While the metro was initially lauded for its safety efforts, in the past month, several concerns have emerged about passengers violating social distancing and masking protocols.
According to Singh, this is because it is difficult to keep track of every single commuter.
“We have a system to know the number of passengers at one time in the metro on real time basis so the moment we feel there are too many people, we won’t allow anyone to enter at the next station, but of course some people even get off at the stations,” he said.
The DMRC chief added that lately more people are stepping out of their houses, and this leads to queues running up to 200-300 people outside the station.
The metro body has also sought permission from the central government to allow passengers to occupy all seats in the train earlier this month. Currently, only alternate seats can be used to comply with distancing protocols.
However, Singh clarified that DMRC has not asked for permission to run trains at full capacity.
“We have received a large number of complaints and representations from the public that if all other services have been resumed to full capacity, why not the metro, but they don’t understand that this is not in our hands,” said Singh, “We unnecessarily get a bad name.”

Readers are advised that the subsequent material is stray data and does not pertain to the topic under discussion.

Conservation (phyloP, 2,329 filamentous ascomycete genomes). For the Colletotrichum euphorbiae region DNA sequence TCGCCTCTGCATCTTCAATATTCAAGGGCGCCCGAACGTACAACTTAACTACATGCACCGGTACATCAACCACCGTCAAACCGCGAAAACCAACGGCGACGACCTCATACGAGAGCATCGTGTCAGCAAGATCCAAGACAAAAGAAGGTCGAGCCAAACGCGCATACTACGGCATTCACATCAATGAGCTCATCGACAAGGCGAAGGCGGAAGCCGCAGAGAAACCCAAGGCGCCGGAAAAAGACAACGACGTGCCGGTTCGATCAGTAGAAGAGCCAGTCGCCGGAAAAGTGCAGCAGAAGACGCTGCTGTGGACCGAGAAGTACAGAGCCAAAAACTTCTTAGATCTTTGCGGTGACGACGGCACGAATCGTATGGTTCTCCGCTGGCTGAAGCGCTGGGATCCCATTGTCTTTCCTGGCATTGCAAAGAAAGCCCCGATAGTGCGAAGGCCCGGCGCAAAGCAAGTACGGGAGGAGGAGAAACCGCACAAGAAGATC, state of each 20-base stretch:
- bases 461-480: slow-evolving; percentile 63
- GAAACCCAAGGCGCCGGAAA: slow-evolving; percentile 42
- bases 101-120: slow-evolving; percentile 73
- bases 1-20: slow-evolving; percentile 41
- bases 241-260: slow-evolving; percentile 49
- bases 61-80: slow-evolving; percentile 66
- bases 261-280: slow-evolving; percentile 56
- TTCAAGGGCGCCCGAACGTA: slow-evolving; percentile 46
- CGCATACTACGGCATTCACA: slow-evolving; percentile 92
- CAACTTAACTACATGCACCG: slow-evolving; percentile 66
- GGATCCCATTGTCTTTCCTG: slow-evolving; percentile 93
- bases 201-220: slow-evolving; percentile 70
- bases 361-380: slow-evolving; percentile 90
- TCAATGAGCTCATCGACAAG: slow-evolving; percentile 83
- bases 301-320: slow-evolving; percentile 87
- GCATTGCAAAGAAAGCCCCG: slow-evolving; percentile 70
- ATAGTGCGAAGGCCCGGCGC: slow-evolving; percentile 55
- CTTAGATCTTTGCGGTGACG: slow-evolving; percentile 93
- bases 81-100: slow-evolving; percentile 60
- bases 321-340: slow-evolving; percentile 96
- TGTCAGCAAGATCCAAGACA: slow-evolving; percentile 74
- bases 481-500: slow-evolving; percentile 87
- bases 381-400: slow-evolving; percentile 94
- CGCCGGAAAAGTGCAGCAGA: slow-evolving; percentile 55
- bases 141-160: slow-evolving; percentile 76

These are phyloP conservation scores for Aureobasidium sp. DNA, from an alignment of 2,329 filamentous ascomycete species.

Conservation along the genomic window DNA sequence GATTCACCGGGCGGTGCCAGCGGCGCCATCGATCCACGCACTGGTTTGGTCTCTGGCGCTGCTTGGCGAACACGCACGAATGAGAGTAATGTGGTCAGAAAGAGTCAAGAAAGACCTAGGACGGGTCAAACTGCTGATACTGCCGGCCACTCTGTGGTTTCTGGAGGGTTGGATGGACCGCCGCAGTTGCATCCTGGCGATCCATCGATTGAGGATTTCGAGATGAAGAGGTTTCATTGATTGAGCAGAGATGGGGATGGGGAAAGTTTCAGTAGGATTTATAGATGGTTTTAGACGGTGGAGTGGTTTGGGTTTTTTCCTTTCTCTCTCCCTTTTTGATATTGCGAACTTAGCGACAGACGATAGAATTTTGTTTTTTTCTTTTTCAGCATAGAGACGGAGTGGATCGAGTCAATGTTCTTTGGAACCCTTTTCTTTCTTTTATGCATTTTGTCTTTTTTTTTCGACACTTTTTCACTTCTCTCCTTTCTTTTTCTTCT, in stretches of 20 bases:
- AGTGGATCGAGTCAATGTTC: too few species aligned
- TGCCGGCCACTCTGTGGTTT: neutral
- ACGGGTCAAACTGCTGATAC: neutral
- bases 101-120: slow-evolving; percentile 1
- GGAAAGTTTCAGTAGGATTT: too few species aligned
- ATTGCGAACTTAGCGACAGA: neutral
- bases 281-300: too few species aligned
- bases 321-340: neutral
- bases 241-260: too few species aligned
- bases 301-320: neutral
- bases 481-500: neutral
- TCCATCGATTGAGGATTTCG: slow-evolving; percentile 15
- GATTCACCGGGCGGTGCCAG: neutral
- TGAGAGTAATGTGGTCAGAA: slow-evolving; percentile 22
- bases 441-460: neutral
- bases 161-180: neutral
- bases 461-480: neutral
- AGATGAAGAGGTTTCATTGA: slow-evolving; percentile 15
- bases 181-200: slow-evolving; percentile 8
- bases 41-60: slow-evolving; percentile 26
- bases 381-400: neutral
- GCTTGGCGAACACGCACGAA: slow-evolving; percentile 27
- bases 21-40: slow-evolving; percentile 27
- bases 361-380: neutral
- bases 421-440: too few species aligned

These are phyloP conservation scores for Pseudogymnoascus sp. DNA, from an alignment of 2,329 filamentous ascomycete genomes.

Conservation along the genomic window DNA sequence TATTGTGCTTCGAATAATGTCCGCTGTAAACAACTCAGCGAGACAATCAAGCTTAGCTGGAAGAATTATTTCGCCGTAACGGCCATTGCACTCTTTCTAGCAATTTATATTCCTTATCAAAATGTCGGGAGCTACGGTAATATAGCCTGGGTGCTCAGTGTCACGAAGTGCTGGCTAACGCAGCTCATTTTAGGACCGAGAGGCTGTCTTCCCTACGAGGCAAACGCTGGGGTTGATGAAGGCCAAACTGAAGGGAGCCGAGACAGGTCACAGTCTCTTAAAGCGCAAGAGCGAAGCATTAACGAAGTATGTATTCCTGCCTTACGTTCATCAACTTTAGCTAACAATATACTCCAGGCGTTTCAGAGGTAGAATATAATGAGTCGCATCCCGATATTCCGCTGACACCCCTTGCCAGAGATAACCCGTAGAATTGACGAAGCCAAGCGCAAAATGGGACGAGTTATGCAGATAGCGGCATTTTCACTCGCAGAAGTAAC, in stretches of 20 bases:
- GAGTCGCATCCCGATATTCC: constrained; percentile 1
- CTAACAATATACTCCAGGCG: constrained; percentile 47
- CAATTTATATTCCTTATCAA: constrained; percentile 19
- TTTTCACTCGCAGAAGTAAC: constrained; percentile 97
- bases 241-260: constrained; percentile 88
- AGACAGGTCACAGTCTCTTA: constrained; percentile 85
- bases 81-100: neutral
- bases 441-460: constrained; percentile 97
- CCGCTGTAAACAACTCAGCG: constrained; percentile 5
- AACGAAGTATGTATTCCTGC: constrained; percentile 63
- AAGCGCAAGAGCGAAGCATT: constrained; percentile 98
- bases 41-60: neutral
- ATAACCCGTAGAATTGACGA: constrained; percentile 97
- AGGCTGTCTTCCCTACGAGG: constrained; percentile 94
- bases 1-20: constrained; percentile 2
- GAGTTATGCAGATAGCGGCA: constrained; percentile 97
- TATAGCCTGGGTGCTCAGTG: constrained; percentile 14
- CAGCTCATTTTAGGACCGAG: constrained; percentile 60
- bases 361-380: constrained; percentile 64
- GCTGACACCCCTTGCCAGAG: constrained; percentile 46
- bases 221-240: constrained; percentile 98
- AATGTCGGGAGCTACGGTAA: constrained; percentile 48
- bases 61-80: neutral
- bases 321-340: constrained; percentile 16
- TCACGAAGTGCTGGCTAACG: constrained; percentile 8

Contactless metro ticketing by December 2022
The Delhi Metro also plans to begin contactless ticketing by December 2022. According to the DMRC chairman, private companies and startups have been invited to bid on a new contactless ticketing system. The system is expected to be upgraded to QR code, cards and RuPay-based ticketing.
“We have invited expressions of interest for installations of QR code stickers, EMV (Europay, MasterCard, and Visa) ticketing systems and RuPay-based payments to upgrade the existing automatic fare collection system,” said Singh.
He added: “The upgrade is in-line with the National Common Mobility Card (NCMC) standard, which is already operational on the Airport Express line.”